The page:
Wednesday, November 5, 2014

Ernie Ball Cobalt Electric Guitar Strings: The Future of Electric Guitar Strings?

Claiming to be 22 percent more magnetization that nickel based electric guitar strings, does the Ernie Ball Cobalt electric guitar string represent the future development of electric guitar strings?

By: Ringo Bones 

Endorsed by both seasoned guitarists Slash and Dream Theater founder John Petrucci, it seems that Ernie Ball is really serious about promoting their new line of electric guitar strings and getting the word out there that it is not only represent the future of electric guitar string development, but also it is able to cater the needs of musicians with very particular needs. Given the nature of contemporary pop music in comparison to late 1980s hair metal and older Blues-based rock, I started to wonder – when I first saw the advert more than a year ago – if the “tone” of the Ernie Ball Cobalt electric guitar strings maybe just “too radical” for old school guitarist that I grew up with – i.e. Slash and John Petrucci. So, I’ve waited a guitar playing friend of mine to test it out given her old strings are starting to get a bit frayed a few months ago. 

If your weary of electric guitar products produced during the last 20 years that tended to sound “too radical” when you use them for relatively clean toned classic rock and 1950s era Blues. But then again, I’ve kept an open mind when I and my friend auditioned the Ernie Ball Cobalt electric guitar strings. The “claimed” 22 percent more magnetization means this string will play louder than more conventional counterparts on the same guitar amp gain setting. This also means it will distort sooner than its conventional counterpart at the same gain setting which it did by a few decibels. Sound wise – the Ernie Ball Cobalt Electric Guitar strings tend to make your “vintage 1950s or 1960s era” electric guitar and electric guitar amp set-up sound as if it was an early 1980s era MTV direct to the mixing desk rock guitar recording or something in that direction timbre-wise.  

But if your playing style tends toward old school stuff – i.e. early B.B. King and John Lee Hooker – I advise you to carefully audition the Ernie Ball Cobalt electric guitar string because the inherent tone it produces, while richer than its conventional nickel alloy based counterparts, the rich wideband tone may not be to your liking when playing B.B. King’s Lucille on a NOS Sylvania 6L6 vacuum tube equipped 1965 Fender Twin Reverb guitar amp via a Gibson ES 335. The Ernie Ball Cobalt electric guitar strings, especially when paired with the EMG DG-20 David Gilmour set-up – just sounds too modern when playing vintage tones. But its relatively high output means it is advantageous when playing in an electrically noisy environment without resorting to humbucker pickups like doing hard-disk recording sessions with your electric guitar near old style computer monitors.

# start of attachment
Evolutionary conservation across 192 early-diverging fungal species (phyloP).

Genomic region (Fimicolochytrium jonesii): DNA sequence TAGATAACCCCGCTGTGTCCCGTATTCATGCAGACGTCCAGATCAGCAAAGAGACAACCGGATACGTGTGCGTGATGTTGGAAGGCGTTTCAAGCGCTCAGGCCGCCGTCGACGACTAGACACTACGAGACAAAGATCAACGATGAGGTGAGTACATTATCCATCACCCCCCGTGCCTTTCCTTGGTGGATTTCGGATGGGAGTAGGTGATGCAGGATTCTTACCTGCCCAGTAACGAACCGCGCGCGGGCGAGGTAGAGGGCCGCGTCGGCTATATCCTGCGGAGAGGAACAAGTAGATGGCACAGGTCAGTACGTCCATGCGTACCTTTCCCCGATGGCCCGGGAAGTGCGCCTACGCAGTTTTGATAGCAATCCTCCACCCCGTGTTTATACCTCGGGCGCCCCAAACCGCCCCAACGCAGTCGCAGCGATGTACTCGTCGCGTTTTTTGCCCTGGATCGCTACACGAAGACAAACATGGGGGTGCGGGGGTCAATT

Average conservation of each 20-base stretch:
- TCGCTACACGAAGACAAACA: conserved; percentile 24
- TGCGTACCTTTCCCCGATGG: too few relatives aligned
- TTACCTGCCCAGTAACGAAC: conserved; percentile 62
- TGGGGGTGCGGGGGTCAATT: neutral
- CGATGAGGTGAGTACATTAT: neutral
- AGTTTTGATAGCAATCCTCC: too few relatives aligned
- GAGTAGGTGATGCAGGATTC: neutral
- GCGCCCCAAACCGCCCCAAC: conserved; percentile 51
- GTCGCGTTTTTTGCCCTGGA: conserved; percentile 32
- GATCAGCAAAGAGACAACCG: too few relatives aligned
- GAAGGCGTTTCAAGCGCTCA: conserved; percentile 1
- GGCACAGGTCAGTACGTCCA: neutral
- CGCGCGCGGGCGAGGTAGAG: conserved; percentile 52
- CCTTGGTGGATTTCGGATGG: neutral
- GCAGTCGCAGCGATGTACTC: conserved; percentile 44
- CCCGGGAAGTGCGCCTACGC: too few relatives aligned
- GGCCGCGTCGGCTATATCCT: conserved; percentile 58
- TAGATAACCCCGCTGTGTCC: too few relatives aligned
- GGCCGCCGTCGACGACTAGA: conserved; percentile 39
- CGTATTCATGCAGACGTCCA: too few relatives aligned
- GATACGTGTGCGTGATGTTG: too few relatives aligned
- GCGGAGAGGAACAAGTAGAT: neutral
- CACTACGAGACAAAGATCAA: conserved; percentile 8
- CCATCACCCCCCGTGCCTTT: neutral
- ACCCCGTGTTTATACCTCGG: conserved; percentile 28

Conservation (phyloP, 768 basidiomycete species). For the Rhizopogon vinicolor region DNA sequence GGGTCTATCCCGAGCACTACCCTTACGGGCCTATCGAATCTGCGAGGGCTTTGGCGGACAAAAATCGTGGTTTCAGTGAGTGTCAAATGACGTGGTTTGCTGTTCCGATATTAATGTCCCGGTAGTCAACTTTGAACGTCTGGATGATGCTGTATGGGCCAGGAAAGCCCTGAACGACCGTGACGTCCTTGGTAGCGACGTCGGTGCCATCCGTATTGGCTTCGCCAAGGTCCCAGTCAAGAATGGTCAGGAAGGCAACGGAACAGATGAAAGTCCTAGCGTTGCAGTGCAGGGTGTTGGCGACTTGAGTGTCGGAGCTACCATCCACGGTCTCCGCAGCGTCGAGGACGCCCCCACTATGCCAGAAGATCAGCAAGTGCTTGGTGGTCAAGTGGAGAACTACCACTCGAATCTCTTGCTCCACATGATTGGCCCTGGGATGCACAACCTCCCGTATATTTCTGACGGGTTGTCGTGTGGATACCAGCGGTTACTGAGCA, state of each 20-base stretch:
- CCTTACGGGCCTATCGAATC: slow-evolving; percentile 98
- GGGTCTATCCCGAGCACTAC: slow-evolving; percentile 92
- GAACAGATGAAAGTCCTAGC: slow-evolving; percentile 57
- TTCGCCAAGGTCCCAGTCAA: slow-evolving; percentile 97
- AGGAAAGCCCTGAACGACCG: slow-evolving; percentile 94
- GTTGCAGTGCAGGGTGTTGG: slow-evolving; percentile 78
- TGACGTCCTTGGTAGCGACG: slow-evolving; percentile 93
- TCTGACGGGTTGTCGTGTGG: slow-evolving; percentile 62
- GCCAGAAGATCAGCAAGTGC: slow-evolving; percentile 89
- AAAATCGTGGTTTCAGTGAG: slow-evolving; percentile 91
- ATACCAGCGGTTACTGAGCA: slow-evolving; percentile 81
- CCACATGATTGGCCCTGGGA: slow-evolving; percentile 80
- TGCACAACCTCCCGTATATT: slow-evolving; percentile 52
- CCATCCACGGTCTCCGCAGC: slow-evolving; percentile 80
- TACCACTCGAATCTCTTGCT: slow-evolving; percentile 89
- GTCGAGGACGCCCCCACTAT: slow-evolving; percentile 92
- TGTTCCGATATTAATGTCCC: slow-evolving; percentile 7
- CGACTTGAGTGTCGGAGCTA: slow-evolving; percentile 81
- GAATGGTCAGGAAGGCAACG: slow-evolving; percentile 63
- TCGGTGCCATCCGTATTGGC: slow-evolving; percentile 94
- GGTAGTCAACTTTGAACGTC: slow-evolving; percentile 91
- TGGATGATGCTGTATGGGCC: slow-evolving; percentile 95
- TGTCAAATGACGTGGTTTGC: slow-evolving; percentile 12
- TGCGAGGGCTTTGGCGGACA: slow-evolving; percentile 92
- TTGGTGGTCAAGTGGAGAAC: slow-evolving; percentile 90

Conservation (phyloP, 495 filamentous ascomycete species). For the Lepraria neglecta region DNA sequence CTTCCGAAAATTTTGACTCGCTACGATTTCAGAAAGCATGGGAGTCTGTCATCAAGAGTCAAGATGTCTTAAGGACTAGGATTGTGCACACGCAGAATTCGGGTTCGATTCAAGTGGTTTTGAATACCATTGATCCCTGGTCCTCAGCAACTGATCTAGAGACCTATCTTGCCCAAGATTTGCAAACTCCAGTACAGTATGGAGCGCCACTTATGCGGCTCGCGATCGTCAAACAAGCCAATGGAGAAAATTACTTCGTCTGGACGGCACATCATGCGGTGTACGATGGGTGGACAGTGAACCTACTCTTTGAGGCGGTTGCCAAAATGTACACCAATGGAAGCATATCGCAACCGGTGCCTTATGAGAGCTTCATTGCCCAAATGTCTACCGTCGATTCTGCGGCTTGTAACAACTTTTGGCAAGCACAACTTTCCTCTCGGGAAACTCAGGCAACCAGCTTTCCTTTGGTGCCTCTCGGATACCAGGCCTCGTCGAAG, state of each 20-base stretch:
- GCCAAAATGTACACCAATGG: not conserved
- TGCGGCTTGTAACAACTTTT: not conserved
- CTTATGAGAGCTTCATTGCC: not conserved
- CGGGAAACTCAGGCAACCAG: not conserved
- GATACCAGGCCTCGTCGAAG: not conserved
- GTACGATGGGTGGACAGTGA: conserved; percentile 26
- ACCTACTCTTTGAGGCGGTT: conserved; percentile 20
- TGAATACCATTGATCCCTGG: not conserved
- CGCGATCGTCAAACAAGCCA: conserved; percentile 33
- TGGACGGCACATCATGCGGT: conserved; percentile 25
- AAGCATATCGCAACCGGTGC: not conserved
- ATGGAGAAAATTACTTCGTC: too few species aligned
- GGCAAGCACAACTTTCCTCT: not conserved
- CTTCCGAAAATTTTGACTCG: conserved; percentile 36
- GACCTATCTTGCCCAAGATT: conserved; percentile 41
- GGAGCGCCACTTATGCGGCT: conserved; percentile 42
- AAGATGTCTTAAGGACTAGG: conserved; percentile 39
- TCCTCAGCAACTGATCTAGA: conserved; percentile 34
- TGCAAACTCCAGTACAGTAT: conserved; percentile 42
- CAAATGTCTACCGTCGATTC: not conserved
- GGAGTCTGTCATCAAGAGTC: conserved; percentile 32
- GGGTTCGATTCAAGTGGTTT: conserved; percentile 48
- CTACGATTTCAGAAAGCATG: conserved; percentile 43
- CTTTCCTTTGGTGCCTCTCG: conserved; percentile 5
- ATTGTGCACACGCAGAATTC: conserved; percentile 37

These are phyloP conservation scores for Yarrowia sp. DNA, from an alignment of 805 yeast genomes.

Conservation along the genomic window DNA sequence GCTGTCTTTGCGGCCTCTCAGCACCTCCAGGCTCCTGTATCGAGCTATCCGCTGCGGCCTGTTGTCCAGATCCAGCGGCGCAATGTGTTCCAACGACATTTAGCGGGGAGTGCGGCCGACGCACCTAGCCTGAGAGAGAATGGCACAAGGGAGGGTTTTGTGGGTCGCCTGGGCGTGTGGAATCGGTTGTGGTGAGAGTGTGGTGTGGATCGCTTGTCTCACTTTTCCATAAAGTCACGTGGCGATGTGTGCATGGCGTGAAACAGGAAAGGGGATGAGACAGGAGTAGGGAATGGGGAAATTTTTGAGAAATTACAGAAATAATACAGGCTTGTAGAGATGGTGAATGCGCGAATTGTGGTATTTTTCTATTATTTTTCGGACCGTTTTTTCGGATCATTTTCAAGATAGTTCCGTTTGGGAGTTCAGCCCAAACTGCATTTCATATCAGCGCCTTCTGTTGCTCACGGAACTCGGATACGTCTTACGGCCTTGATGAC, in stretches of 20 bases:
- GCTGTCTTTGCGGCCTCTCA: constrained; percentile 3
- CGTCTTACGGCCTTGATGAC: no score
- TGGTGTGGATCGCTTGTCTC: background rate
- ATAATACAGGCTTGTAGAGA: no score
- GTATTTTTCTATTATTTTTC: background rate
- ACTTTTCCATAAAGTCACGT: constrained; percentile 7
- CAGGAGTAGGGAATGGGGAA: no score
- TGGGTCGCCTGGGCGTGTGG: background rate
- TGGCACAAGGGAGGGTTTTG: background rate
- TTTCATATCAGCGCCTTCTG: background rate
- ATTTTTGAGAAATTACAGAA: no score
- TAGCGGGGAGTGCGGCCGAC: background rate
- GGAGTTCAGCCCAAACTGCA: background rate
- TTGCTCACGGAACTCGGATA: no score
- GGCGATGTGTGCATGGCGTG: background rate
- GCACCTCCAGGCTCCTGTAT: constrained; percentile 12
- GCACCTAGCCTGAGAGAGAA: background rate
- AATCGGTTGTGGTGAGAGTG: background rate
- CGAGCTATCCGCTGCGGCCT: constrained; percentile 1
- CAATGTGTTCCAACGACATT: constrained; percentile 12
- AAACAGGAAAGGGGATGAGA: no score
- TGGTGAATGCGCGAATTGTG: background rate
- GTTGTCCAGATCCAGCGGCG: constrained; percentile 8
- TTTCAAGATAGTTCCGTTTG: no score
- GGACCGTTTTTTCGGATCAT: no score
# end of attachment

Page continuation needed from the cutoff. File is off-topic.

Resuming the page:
1. I've read a Guitar World magazine article back in 1992 about how guitar icon Eric Clapton use to obsess over the pole-piece adjustment of the pickups of his trusty Fender Strat because it affects the feel of his style. Does the stronger magnetic nature of the Ernie Ball Cobalt Electric Guitar Strings affect the "feel" of the playing of guitarists in comparison to more traditional 1950s era nickel-wound type electric guitar strings?

  2. In my actual use, the Ernie Ball Cobalt Electric Guitar Strings are smooth and silky to the touch and bends easily and stays in tune longer than Ernie Ball's "regular" counterparts and they also play louder and have an apparently wider bandwidth than regular Ernie Ball electric guitar strings. Sadly, they rust easily here in tropical Philippines. So if you are using one, be prepared to buy those "NAMM - recommended" "electric guitar oils / lubricants" that doesn't ruin the wood and paint of your electric guitar and apply them regularly to your Ernie Ball Cobalt Electric Guitar Strings.